By Damilola Faustino
Many people look so tired and worn out despite the fact that they slept well. The truth is, a lot of people have dark circles or puffy eyes. And though there’s nothing wrong with that, many people are looking for ways to reduce them. In fact, you might have another health concern or lifestyle habit causing your tired-looking eyes that you may want to address. Here are eight things other than lack of sleep that can make your eyes look tired.
Allergies release a chemical that can dilate blood vessels, leading to increased blood flow under the eyes. Histamine also causes itchiness, which can also cause swelling, inflammation and fluid accumulation under the eyes, leading to dark circles and a tired appearance of the eyes, particularly after rubbing or scratching your eyes.
If you stare at a computer screen all day—or if you’re resisting getting glasses, and find yourself squinting to see far-away signs or while reading—you might be straining your eyes, and, surprisingly, that could actually show on your face. The increase in eye strain causes the blood vessels around the eye to dilate. This increase in blood flow can exacerbate the appearance of dark circles and tired eyes. Try giving your eyes a break from the computer screen by following the 20/20/20 rule.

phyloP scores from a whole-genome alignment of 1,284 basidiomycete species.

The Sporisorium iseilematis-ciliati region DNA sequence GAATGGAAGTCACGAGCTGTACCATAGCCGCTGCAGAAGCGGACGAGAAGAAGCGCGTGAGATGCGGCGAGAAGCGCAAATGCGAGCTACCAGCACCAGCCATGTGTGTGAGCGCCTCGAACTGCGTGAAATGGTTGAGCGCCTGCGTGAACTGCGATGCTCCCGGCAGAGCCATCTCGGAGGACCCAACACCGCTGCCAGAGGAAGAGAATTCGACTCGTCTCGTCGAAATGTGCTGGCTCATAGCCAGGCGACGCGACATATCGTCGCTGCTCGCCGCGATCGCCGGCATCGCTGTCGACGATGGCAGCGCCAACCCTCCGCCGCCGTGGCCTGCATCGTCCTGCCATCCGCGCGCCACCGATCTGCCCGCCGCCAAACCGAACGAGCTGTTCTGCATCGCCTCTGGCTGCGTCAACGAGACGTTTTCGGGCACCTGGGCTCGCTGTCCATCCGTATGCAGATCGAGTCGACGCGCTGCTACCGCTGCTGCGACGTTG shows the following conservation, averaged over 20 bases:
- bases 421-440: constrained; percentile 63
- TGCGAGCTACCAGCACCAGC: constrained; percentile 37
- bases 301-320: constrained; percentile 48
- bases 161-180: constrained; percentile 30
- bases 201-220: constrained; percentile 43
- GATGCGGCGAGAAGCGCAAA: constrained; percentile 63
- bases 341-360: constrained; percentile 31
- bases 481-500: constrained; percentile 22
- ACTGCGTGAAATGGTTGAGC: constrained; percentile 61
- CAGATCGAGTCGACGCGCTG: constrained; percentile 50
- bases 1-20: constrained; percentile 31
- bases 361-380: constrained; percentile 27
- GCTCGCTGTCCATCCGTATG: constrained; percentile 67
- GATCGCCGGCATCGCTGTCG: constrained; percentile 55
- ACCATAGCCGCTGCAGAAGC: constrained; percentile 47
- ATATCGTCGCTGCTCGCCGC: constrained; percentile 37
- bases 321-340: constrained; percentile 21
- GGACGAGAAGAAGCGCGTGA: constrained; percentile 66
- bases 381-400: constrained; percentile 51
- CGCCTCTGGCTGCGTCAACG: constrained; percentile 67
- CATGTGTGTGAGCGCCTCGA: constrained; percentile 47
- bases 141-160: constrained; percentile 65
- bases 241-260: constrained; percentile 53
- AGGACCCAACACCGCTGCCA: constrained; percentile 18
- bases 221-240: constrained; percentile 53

Many of us have a goal to drink more water every day—a goal that seems shockingly hard to meet. Dehydration is not only dangerous for our health and a total productivity killer, but it can also make us feel tired and lead to tired-looking eyes, even after eight hours of sleep.
Some people simply have a genetic predisposition to forming dark circles under the eyes, which are often present as early as childhood. That may be a result of the contour of your skull and how your skin and the fat underneath it interact with it. Some people have eye sockets that are further sunken in, and the shadow of their bone structure makes it appear as though their dark circles are worse.
Natural ageing can contribute to dark circles in several ways. Firstly, when you age, you lose elasticity and volume in our skin. This occurs when the fat in the face wastes away and the collagen production slows down, thinning the skin and causing it to lose its elasticity. As this thinning occurs, the blood vessels can become more visible under the skin, leading to the appearance of dark circles.
If the puffiness under your eyes is worse in the morning and better by later in the day, this is likely the result of fluid retention—and that can be caused by eating too much salt. To decrease this kind of puffiness, you should reduce your salt intake, increasing your water intake.
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